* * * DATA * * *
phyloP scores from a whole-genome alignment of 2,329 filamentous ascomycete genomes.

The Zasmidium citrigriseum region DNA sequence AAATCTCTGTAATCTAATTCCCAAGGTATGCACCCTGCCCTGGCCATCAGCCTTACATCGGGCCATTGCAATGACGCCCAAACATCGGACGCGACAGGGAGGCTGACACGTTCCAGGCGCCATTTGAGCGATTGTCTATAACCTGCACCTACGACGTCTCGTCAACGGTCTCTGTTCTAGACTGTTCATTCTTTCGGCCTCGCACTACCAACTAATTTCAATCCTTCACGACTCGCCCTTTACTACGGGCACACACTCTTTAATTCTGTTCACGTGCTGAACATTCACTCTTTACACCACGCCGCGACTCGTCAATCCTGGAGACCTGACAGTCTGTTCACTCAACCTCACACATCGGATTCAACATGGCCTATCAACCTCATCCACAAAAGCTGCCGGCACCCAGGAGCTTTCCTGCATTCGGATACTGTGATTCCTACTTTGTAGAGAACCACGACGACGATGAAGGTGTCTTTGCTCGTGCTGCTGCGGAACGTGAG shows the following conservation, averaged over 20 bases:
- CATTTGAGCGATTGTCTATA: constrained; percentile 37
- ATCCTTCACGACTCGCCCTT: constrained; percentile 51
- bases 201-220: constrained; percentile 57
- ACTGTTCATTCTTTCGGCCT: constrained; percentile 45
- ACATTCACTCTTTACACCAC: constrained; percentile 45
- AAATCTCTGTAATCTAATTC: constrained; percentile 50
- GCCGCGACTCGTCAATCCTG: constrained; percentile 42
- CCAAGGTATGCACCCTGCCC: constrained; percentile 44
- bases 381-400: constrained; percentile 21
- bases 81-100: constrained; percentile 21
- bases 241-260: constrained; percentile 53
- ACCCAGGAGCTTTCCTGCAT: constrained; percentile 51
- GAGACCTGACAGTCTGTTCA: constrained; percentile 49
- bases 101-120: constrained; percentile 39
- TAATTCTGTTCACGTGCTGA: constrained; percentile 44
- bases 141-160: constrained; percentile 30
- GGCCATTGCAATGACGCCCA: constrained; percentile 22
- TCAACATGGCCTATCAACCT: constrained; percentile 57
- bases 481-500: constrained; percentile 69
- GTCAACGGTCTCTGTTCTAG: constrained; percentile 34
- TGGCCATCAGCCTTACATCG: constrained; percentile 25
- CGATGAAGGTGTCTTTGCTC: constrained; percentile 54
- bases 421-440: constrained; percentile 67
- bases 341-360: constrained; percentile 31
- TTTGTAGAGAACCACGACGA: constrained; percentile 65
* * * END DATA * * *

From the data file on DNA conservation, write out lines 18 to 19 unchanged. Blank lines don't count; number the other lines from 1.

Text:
- bases 141-160: constrained; percentile 30
- GGCCATTGCAATGACGCCCA: constrained; percentile 22